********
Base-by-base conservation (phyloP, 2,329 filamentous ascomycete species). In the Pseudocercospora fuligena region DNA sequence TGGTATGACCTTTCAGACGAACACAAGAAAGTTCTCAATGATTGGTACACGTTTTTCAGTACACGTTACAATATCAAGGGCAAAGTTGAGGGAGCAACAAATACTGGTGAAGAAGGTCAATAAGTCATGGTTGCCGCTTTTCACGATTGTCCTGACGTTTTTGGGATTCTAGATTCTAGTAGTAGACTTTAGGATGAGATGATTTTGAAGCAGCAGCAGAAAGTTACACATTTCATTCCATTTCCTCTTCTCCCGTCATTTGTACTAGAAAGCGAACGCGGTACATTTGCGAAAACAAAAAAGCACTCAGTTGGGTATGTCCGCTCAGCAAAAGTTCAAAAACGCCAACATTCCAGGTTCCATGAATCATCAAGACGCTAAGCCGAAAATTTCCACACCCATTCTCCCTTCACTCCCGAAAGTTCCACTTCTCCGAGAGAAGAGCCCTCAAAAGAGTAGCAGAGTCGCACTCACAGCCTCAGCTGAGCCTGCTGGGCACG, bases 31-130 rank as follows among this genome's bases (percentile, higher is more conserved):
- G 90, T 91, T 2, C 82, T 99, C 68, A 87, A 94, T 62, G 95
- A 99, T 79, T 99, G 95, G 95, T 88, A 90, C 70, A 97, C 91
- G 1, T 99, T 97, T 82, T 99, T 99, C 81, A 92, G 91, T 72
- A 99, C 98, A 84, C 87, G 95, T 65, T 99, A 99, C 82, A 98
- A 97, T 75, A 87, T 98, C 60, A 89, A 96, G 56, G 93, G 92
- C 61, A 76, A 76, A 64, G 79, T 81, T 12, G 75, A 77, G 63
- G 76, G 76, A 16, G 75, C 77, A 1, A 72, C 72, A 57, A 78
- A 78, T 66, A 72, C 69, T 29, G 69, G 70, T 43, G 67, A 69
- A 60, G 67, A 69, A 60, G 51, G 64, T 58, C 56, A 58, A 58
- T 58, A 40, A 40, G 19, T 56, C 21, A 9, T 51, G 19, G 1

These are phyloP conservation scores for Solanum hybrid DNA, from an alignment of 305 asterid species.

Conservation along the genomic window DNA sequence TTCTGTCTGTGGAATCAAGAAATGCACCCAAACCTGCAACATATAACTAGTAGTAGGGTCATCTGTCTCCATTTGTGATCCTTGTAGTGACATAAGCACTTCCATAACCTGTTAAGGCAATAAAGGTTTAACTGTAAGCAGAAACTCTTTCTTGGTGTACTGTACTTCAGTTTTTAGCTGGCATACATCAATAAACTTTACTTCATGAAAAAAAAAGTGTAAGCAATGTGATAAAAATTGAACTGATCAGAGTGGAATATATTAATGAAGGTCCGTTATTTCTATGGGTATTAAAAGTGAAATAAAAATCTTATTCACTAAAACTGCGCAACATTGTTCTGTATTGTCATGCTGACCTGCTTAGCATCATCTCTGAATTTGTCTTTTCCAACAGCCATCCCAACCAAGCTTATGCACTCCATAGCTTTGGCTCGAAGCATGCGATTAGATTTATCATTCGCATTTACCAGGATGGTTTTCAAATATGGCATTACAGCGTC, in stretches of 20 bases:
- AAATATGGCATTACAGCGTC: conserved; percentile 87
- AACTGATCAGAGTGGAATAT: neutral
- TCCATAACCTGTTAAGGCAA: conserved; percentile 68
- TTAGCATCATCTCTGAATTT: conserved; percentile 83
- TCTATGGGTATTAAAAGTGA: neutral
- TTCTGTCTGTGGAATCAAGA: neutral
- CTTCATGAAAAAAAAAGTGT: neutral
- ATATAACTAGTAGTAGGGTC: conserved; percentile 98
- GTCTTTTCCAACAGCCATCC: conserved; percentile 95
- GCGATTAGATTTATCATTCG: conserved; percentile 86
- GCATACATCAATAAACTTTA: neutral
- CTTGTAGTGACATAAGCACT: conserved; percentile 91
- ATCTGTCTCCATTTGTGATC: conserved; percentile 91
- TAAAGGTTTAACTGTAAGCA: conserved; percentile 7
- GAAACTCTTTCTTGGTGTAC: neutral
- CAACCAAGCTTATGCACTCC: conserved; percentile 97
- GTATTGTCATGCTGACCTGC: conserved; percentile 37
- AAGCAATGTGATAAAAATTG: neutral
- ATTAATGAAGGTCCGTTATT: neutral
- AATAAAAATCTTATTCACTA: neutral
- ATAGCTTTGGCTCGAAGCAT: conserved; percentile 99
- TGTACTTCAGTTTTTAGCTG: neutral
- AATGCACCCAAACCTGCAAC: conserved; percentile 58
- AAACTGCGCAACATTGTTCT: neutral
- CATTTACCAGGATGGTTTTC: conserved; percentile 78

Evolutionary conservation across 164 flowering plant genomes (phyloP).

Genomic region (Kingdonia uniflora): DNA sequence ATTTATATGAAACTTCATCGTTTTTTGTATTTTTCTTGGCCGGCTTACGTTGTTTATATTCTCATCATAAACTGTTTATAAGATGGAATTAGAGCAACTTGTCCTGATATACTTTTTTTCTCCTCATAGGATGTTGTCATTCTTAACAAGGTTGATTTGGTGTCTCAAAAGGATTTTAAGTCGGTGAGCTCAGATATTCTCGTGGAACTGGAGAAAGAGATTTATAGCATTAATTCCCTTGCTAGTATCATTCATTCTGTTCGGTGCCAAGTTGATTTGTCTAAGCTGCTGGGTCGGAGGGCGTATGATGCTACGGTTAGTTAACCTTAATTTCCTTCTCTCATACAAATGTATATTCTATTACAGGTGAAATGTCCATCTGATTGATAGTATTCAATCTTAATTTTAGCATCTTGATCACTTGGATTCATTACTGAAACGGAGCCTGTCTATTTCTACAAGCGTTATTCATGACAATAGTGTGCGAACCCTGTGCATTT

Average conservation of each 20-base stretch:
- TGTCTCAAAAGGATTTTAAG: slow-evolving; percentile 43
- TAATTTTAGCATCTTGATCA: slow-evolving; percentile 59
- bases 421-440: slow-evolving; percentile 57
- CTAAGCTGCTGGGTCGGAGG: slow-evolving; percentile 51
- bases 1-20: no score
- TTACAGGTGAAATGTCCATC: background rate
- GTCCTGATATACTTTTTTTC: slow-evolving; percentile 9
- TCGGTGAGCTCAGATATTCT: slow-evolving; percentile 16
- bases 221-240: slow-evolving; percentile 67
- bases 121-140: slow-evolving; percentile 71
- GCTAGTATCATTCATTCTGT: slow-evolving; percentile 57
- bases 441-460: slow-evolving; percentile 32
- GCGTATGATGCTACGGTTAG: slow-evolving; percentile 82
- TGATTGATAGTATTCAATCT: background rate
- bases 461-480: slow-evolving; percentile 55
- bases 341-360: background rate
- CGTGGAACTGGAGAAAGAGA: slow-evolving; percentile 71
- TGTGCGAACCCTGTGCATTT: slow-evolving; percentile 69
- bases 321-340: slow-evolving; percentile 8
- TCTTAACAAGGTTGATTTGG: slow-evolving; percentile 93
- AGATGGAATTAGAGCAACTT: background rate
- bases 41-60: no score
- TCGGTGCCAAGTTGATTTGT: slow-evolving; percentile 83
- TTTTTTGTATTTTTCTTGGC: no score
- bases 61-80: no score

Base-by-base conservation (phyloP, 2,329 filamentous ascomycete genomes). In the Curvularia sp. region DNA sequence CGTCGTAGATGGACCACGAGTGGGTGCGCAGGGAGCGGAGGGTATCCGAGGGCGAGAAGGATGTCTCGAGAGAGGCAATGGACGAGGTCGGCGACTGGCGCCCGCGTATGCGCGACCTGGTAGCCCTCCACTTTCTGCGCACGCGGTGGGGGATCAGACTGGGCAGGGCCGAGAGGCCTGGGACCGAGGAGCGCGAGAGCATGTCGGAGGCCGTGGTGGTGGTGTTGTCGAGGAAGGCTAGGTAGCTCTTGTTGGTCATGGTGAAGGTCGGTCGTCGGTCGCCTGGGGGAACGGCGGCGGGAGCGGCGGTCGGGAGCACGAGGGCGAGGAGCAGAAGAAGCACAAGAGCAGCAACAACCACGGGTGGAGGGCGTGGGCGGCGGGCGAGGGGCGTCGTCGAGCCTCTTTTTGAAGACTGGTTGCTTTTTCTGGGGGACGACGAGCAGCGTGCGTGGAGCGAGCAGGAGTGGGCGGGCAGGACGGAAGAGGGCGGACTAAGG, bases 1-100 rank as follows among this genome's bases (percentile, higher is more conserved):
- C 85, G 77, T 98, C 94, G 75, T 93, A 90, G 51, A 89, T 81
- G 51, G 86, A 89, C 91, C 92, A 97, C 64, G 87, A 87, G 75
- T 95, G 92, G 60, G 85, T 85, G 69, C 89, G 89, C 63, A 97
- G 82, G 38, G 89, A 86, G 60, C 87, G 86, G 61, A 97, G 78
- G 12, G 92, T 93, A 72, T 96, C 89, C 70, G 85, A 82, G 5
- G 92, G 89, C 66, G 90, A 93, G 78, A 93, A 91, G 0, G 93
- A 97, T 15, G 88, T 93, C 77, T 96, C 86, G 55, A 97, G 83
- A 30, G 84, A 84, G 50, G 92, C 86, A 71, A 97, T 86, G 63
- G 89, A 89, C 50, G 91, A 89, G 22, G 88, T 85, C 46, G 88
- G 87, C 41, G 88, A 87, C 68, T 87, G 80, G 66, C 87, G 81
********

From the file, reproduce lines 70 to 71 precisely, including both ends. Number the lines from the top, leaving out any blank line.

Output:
- T 95, G 92, G 60, G 85, T 85, G 69, C 89, G 89, C 63, A 97
- G 82, G 38, G 89, A 86, G 60, C 87, G 86, G 61, A 97, G 78